James Madison Papers

Virginia Delegates to Edmund Randolph, 22 November 1787

Virginia Delegates to Edmund Randolph

New York Nov. 22. 1787


We do ourselves the honor to communicate to your Excellency the European intelligence which we have received to the 22d. of September by the last French packe[t.]

The Affairs of Holland were at that time in a gloomy state as they respected the Patriots, and it is to be apprehended that before this, they must have been brought to a serious issue: it appears hardly possible that the event can be any thing short of a perfect disappointment of the views of that party. The King of Prussia, urged by England, and incensed by the indignity alledged to have been offered to his Sister, has sent 30,000 Troops into these provinces. This formidable Army, Commanded by the Duke of Brunswic, made its invasion on the 15th. of September, and by the 22d. had obtained possession, against little or no opposition, of Utrecht and all the other places which had made an appearance of opposing the Stadtholder, except Amsterdam. This City is saved, for the present, by the inundation of the Country between it and the Enemy. The Patriots have no foreign Aid to expect but from France; she is by no means in a situation to engage two such powers as England & Prussia in their behalf, and a late event still adds to her embarrassments. This is a declaration of War by the Porte against Russia. As the powers now stand arranged, with a view to this War, the Parties are Turkey & France (perhaps Spain also) against Russia, the Emperor of Germany, Prussia & England: the inequality is so striking, that it would seem madness in France to proceed in it. She might plunge herself into Ruin in an attempt to support the Turks, and must still, eventually, leave them to their fate; in this State of things it might not be difficult for her to determine what conduct to observe were she left to decide intirely with a view to her own present circumstances, but it is not unlikely that the great ascendency which, one of the parties in the War, are about to possess, will excite such apprehensions in this Court, that she will not be content with barely withdrawing from it. The balance of powers, so essential to the tranquillity and safety of Europe, will be destroyed, and this she will not suffer to take place if she can by any means prevent it. Her only resort must be to such negotiations as may eventually place her in alliance with some, against others, of the powers at present concerned on the other side; the probability is, that in such event, she will be connected with the two Empires, and, consequently, be placed in the scale opposite to the Porte; in short, it must lead to an entire change of the System of Europe. In any event it appears that an extensive and bloody Continental War is inevitable, which will press hard upon the Turks, and may, eventually, drive them out of Europe.

Should the changes here suggested take place by an early period, the Patriotic Party in holland may possibly derive advantages from them. France will in every situation continue their Freind, and will not fail to exhibit proof of it whenever she can with effect.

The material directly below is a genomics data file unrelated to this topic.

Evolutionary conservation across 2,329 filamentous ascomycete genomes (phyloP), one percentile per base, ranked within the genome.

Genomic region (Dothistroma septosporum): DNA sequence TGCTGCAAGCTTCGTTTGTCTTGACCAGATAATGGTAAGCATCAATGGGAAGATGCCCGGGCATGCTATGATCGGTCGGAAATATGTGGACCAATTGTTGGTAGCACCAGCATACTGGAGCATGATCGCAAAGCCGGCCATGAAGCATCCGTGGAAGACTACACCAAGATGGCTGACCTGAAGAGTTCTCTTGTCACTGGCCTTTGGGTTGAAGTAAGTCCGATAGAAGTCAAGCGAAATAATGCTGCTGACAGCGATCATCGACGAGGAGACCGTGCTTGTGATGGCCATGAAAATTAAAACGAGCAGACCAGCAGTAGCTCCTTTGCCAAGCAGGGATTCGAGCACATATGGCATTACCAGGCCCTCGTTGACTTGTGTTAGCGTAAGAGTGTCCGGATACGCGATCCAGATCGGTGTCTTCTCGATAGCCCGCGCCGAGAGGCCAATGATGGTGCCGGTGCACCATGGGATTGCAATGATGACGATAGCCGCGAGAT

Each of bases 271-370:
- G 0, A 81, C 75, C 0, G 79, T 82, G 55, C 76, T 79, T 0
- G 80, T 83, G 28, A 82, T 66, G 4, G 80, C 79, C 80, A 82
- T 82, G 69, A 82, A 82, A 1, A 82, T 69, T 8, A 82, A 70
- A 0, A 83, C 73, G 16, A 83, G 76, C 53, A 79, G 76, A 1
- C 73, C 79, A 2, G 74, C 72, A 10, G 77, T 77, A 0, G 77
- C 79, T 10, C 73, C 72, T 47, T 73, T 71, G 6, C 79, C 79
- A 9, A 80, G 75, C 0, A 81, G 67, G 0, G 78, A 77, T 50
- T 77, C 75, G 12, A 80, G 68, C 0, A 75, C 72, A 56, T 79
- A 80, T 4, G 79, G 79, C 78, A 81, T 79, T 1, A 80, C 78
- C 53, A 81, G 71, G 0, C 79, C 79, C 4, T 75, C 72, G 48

It appears that the Emperor will carry into effect his new arrangements in Brabant; He has contrived to amuse his discontented subjects with pretended negotiations until he has established amongst them a sufficient force to compel them to compliance.

France is again in a State of tranquillity. The Parliaments have made such firm opposition against the Stamp-Act and territorial impost, that the King has suspended his efforts to carry them into effect, which is understood as an entire relinquishment. The Parliament of Paris, which was banished to Troyes, is recalled. The Provincial Assemblies are established as recommended by the Notables. Our Freind, the Marquis de la Fayette, is in Auvergne, and a principal Member in the Assembly of that province. This Nobleman is high in the estimation of his Country, and appears to be inspiring all orders of it, with those principles of liberty and equality which, though the growth of his own mind, have been confirmed in the American School. The Revenues of this Kingdom will be greatly increased by a more equal administration of the old systems than was formerly made. The property of the Nobles and Clergy, which were nearly exempted, will now be brought to Contribute to the support of the public burthens. This reform with reductions in the expenditures of the public money, it is hoped, will provide for the relief of our good Ally from the difficulties which now press her. It is much to be regretted that in this hour of her distress the American debt can not be paid.

The French Cabinet has undergone nearly an entire change. The Archbishop of Toulouse being made prime-Minister the Marechals of Castries & Segur, Ministers of the Marine & War departments have resigned. To the first the Count de la Lucerne (Brother of the late Minister in America), and to the latter Monsr. de Brienne have succeeded. The department of Controul has had a very rapid succession of Tenants. From Mr. Calonne it passed to Mr. de Fourqueux, from him to Villedeuil, & from him to Lambert who holds it at present. Great changes have also taken place in the foreign appointments. The Count de Moustier is to come to America, and the Chevalier de la lucerne, it is supposed, will go to London—& Mr. de St. Preist is sent to holland in pl[ace] of Mr. de Verac. We have the honor to be with the highest respect Your Excellencies Most Obedt. Servts.

Js. Madison Jr

Ed. Carrington

RC (Vi). In Carrington’s hand, except for JM’s signature. Letters in brackets indicate damaged portions of the Ms.

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